MAT Is Effective

MAT is one of the most effective forms of treatment when it comes to substance use disorders. While counseling, therapy, practicing mindfulness, and other strategies are helpful, recovery can be physically grueling and sometimes emotionally overwhelming. When people start to feel the physical stresses of ceasing substance use and begin to feel overwhelmed, chances for relapse increase. Medication-assisted treatment combines a variety of helpful methods along with medication to create an effective treatment format that addresses the whole individual.

How Do You Know If MAT Is Right for You?

MAT is a vital component of many treatment programs, especially those related to a dual diagnosis. How can you tell if it should be an option for you?

You Are Afraid to Take the First Step

Many people who struggle with substance use disorder experience anxiety when it comes to thinking about recovery. The thought of ceasing substance use alone can be intimidating and even off-putting. Fortunately, MAT is a way to make recovery accessible for people that are afraid to take that step into recovery. MAT provides the same counseling support and care as other treatments with the addition of medications that can help you with some of the most difficult parts of the early recovery process.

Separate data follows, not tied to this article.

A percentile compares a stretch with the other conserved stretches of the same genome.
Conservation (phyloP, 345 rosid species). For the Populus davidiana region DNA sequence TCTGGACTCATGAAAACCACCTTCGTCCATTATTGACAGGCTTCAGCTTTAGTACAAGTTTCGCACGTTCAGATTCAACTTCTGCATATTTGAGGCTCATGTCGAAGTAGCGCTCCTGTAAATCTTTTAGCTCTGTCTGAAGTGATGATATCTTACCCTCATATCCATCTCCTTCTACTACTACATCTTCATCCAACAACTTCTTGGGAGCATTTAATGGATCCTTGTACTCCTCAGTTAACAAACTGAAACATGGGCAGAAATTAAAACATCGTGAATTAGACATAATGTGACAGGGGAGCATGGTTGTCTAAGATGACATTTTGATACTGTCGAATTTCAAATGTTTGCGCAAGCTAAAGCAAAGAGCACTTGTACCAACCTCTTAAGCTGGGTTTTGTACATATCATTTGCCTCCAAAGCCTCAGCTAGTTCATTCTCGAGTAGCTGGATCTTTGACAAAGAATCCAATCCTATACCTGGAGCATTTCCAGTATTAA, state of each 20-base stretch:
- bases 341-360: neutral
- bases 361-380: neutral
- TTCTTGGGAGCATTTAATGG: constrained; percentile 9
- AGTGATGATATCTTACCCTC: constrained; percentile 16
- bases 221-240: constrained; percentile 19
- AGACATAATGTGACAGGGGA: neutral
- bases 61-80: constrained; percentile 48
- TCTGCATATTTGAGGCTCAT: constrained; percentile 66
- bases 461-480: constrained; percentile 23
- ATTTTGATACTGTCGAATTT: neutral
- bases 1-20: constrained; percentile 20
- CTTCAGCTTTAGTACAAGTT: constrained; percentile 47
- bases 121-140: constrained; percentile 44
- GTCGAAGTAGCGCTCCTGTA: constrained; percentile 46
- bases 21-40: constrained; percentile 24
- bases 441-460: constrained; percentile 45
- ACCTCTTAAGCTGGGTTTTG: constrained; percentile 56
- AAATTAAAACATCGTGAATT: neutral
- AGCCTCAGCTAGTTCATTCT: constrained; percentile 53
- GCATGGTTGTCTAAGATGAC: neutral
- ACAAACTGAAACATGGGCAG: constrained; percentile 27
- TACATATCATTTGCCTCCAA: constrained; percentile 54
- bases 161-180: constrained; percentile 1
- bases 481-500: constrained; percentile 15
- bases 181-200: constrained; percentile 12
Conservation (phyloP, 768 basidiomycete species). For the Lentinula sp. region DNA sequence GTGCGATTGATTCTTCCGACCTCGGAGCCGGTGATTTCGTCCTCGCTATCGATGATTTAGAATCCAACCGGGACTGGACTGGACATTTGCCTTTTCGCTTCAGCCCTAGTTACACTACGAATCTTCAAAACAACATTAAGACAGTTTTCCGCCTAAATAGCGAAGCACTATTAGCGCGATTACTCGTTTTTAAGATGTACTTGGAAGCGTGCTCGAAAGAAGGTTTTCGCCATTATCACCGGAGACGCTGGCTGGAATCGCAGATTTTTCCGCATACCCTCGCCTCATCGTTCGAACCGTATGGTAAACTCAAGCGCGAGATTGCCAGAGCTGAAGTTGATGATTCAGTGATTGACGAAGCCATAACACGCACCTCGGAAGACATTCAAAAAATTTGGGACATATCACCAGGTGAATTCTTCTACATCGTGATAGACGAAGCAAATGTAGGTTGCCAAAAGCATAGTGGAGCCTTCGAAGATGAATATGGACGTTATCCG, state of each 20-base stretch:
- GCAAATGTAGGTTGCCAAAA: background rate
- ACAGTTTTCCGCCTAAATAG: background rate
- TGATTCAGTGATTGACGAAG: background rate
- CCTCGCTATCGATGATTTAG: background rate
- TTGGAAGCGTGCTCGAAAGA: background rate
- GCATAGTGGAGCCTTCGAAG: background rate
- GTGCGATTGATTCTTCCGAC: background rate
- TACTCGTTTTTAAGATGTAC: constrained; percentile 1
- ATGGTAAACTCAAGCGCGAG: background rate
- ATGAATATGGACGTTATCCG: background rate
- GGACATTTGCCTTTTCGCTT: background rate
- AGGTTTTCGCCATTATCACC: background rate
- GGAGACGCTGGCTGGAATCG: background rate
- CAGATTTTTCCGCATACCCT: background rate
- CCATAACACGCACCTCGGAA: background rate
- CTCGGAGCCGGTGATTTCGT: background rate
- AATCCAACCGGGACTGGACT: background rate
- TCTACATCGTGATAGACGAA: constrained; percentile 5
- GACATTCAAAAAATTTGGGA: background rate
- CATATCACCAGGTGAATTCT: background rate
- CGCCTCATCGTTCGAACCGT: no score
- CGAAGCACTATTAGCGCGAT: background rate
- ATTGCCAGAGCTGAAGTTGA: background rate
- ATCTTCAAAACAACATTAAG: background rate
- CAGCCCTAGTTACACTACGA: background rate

You Feel Like Recovery Is Too Difficult

Unfortunately, recovering from any kind of substance isn’t easy—but that doesn’t make it impossible. Many people are unaware of the treatment options available at professional recovery facilities and may be less than confident in their ability to power through therapy and begin recovery while they are feeling their worst. However, MAT is one of the best forms of treatment for those who anticipate a difficult recovery, because it can help ease even the most uncomfortable withdrawal symptoms and curb cravings. When you reduce your withdrawal symptoms, combat cravings, and find the focus you need to proceed in your treatment, you’ll feel motivated to recover and believe that you’re able to do it, too.

Your Health Is Suffering